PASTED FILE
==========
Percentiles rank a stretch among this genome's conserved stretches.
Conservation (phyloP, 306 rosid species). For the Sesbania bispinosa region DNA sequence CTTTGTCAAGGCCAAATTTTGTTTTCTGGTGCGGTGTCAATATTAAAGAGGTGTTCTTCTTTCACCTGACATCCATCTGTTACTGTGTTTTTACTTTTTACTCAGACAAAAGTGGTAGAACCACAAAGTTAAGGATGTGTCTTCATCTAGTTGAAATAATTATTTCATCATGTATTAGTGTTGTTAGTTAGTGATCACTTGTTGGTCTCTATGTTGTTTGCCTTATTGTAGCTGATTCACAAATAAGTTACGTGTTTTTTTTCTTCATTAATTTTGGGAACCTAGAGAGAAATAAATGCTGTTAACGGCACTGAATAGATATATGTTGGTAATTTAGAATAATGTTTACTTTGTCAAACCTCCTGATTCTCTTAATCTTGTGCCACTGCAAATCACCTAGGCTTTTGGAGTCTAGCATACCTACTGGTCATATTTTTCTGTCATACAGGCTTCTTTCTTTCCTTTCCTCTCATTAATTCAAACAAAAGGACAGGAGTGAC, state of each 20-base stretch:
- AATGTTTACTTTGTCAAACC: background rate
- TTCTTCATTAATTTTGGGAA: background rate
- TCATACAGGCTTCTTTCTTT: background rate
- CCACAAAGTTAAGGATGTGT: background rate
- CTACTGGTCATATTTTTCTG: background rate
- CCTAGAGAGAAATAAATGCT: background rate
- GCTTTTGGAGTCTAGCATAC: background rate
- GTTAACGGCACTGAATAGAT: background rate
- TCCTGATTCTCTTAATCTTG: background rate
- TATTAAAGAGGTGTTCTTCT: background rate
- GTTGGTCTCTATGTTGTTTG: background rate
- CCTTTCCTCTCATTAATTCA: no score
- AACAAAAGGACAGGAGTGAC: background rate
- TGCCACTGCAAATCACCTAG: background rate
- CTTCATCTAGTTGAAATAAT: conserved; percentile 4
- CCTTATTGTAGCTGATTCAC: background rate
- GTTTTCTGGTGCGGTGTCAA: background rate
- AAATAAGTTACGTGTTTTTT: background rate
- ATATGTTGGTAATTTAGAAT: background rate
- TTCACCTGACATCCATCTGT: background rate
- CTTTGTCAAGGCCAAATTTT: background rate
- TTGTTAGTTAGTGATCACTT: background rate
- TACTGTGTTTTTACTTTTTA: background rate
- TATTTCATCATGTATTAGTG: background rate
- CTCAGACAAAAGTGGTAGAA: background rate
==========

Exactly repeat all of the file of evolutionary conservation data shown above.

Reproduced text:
Percentiles rank a stretch among this genome's conserved stretches.
Conservation (phyloP, 306 rosid species). For the Sesbania bispinosa region DNA sequence CTTTGTCAAGGCCAAATTTTGTTTTCTGGTGCGGTGTCAATATTAAAGAGGTGTTCTTCTTTCACCTGACATCCATCTGTTACTGTGTTTTTACTTTTTACTCAGACAAAAGTGGTAGAACCACAAAGTTAAGGATGTGTCTTCATCTAGTTGAAATAATTATTTCATCATGTATTAGTGTTGTTAGTTAGTGATCACTTGTTGGTCTCTATGTTGTTTGCCTTATTGTAGCTGATTCACAAATAAGTTACGTGTTTTTTTTCTTCATTAATTTTGGGAACCTAGAGAGAAATAAATGCTGTTAACGGCACTGAATAGATATATGTTGGTAATTTAGAATAATGTTTACTTTGTCAAACCTCCTGATTCTCTTAATCTTGTGCCACTGCAAATCACCTAGGCTTTTGGAGTCTAGCATACCTACTGGTCATATTTTTCTGTCATACAGGCTTCTTTCTTTCCTTTCCTCTCATTAATTCAAACAAAAGGACAGGAGTGAC, state of each 20-base stretch:
- AATGTTTACTTTGTCAAACC: background rate
- TTCTTCATTAATTTTGGGAA: background rate
- TCATACAGGCTTCTTTCTTT: background rate
- CCACAAAGTTAAGGATGTGT: background rate
- CTACTGGTCATATTTTTCTG: background rate
- CCTAGAGAGAAATAAATGCT: background rate
- GCTTTTGGAGTCTAGCATAC: background rate
- GTTAACGGCACTGAATAGAT: background rate
- TCCTGATTCTCTTAATCTTG: background rate
- TATTAAAGAGGTGTTCTTCT: background rate
- GTTGGTCTCTATGTTGTTTG: background rate
- CCTTTCCTCTCATTAATTCA: no score
- AACAAAAGGACAGGAGTGAC: background rate
- TGCCACTGCAAATCACCTAG: background rate
- CTTCATCTAGTTGAAATAAT: conserved; percentile 4
- CCTTATTGTAGCTGATTCAC: background rate
- GTTTTCTGGTGCGGTGTCAA: background rate
- AAATAAGTTACGTGTTTTTT: background rate
- ATATGTTGGTAATTTAGAAT: background rate
- TTCACCTGACATCCATCTGT: background rate
- CTTTGTCAAGGCCAAATTTT: background rate
- TTGTTAGTTAGTGATCACTT: background rate
- TACTGTGTTTTTACTTTTTA: background rate
- TATTTCATCATGTATTAGTG: background rate
- CTCAGACAAAAGTGGTAGAA: background rate